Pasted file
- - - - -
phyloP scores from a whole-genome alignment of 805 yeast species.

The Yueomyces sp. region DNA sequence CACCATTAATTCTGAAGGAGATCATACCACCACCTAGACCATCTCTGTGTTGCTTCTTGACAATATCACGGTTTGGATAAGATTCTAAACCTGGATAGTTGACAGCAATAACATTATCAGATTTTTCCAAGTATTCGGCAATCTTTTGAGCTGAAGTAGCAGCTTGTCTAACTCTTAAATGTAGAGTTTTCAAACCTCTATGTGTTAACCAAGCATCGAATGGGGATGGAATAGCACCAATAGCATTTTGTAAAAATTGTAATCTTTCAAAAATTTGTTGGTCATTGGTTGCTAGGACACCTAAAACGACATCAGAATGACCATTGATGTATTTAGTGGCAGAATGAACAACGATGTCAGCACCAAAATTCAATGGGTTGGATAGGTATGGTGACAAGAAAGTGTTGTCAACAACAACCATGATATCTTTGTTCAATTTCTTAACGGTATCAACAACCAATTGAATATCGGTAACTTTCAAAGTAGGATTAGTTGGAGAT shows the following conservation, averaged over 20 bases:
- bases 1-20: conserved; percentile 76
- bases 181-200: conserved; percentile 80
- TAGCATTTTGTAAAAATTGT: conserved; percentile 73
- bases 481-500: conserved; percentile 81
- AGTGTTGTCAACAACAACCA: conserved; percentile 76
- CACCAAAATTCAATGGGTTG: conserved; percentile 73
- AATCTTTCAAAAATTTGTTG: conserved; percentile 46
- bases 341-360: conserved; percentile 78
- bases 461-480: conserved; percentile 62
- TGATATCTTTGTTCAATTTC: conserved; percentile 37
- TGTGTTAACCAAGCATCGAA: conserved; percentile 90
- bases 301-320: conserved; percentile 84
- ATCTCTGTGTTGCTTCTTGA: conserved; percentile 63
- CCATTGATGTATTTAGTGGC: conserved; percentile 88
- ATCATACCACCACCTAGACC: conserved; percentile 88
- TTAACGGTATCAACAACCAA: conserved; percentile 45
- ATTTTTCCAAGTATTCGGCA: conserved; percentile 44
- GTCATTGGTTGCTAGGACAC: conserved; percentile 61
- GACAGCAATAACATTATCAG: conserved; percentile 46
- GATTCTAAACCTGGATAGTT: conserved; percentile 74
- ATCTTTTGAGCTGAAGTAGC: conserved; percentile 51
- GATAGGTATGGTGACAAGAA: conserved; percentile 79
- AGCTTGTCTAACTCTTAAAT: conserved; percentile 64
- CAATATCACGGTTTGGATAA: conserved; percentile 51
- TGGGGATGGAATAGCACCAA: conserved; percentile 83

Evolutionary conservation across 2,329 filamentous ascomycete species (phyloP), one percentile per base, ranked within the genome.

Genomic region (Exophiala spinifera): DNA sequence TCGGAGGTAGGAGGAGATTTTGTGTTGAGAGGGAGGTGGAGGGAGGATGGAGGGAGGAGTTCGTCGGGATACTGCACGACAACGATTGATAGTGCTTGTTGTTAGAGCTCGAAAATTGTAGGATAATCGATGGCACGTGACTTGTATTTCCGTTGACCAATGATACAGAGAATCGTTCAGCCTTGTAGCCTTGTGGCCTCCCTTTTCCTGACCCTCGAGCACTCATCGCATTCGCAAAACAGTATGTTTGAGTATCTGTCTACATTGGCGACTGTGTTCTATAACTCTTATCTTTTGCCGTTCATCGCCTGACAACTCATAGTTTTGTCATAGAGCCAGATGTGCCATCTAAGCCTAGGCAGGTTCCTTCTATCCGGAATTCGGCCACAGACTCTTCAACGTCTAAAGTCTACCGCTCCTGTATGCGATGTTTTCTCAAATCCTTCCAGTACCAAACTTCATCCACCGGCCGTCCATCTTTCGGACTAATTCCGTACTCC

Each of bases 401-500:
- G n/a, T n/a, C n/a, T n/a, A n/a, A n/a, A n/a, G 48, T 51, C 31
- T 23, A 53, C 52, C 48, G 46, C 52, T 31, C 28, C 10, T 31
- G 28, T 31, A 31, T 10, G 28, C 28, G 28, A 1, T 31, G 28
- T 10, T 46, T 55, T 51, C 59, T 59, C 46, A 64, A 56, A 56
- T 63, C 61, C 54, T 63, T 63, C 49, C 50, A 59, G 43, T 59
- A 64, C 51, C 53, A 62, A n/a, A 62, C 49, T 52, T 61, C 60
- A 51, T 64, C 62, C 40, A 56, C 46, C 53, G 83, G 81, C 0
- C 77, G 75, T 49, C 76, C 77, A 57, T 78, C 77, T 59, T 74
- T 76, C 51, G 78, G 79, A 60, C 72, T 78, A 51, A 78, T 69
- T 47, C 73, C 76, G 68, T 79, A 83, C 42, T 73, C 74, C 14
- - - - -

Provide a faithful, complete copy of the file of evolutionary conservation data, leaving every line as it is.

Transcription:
phyloP scores from a whole-genome alignment of 805 yeast species.

The Yueomyces sp. region DNA sequence CACCATTAATTCTGAAGGAGATCATACCACCACCTAGACCATCTCTGTGTTGCTTCTTGACAATATCACGGTTTGGATAAGATTCTAAACCTGGATAGTTGACAGCAATAACATTATCAGATTTTTCCAAGTATTCGGCAATCTTTTGAGCTGAAGTAGCAGCTTGTCTAACTCTTAAATGTAGAGTTTTCAAACCTCTATGTGTTAACCAAGCATCGAATGGGGATGGAATAGCACCAATAGCATTTTGTAAAAATTGTAATCTTTCAAAAATTTGTTGGTCATTGGTTGCTAGGACACCTAAAACGACATCAGAATGACCATTGATGTATTTAGTGGCAGAATGAACAACGATGTCAGCACCAAAATTCAATGGGTTGGATAGGTATGGTGACAAGAAAGTGTTGTCAACAACAACCATGATATCTTTGTTCAATTTCTTAACGGTATCAACAACCAATTGAATATCGGTAACTTTCAAAGTAGGATTAGTTGGAGAT shows the following conservation, averaged over 20 bases:
- bases 1-20: conserved; percentile 76
- bases 181-200: conserved; percentile 80
- TAGCATTTTGTAAAAATTGT: conserved; percentile 73
- bases 481-500: conserved; percentile 81
- AGTGTTGTCAACAACAACCA: conserved; percentile 76
- CACCAAAATTCAATGGGTTG: conserved; percentile 73
- AATCTTTCAAAAATTTGTTG: conserved; percentile 46
- bases 341-360: conserved; percentile 78
- bases 461-480: conserved; percentile 62
- TGATATCTTTGTTCAATTTC: conserved; percentile 37
- TGTGTTAACCAAGCATCGAA: conserved; percentile 90
- bases 301-320: conserved; percentile 84
- ATCTCTGTGTTGCTTCTTGA: conserved; percentile 63
- CCATTGATGTATTTAGTGGC: conserved; percentile 88
- ATCATACCACCACCTAGACC: conserved; percentile 88
- TTAACGGTATCAACAACCAA: conserved; percentile 45
- ATTTTTCCAAGTATTCGGCA: conserved; percentile 44
- GTCATTGGTTGCTAGGACAC: conserved; percentile 61
- GACAGCAATAACATTATCAG: conserved; percentile 46
- GATTCTAAACCTGGATAGTT: conserved; percentile 74
- ATCTTTTGAGCTGAAGTAGC: conserved; percentile 51
- GATAGGTATGGTGACAAGAA: conserved; percentile 79
- AGCTTGTCTAACTCTTAAAT: conserved; percentile 64
- CAATATCACGGTTTGGATAA: conserved; percentile 51
- TGGGGATGGAATAGCACCAA: conserved; percentile 83

Evolutionary conservation across 2,329 filamentous ascomycete species (phyloP), one percentile per base, ranked within the genome.

Genomic region (Exophiala spinifera): DNA sequence TCGGAGGTAGGAGGAGATTTTGTGTTGAGAGGGAGGTGGAGGGAGGATGGAGGGAGGAGTTCGTCGGGATACTGCACGACAACGATTGATAGTGCTTGTTGTTAGAGCTCGAAAATTGTAGGATAATCGATGGCACGTGACTTGTATTTCCGTTGACCAATGATACAGAGAATCGTTCAGCCTTGTAGCCTTGTGGCCTCCCTTTTCCTGACCCTCGAGCACTCATCGCATTCGCAAAACAGTATGTTTGAGTATCTGTCTACATTGGCGACTGTGTTCTATAACTCTTATCTTTTGCCGTTCATCGCCTGACAACTCATAGTTTTGTCATAGAGCCAGATGTGCCATCTAAGCCTAGGCAGGTTCCTTCTATCCGGAATTCGGCCACAGACTCTTCAACGTCTAAAGTCTACCGCTCCTGTATGCGATGTTTTCTCAAATCCTTCCAGTACCAAACTTCATCCACCGGCCGTCCATCTTTCGGACTAATTCCGTACTCC

Each of bases 401-500:
- G n/a, T n/a, C n/a, T n/a, A n/a, A n/a, A n/a, G 48, T 51, C 31
- T 23, A 53, C 52, C 48, G 46, C 52, T 31, C 28, C 10, T 31
- G 28, T 31, A 31, T 10, G 28, C 28, G 28, A 1, T 31, G 28
- T 10, T 46, T 55, T 51, C 59, T 59, C 46, A 64, A 56, A 56
- T 63, C 61, C 54, T 63, T 63, C 49, C 50, A 59, G 43, T 59
- A 64, C 51, C 53, A 62, A n/a, A 62, C 49, T 52, T 61, C 60
- A 51, T 64, C 62, C 40, A 56, C 46, C 53, G 83, G 81, C 0
- C 77, G 75, T 49, C 76, C 77, A 57, T 78, C 77, T 59, T 74
- T 76, C 51, G 78, G 79, A 60, C 72, T 78, A 51, A 78, T 69
- T 47, C 73, C 76, G 68, T 79, A 83, C 42, T 73, C 74, C 14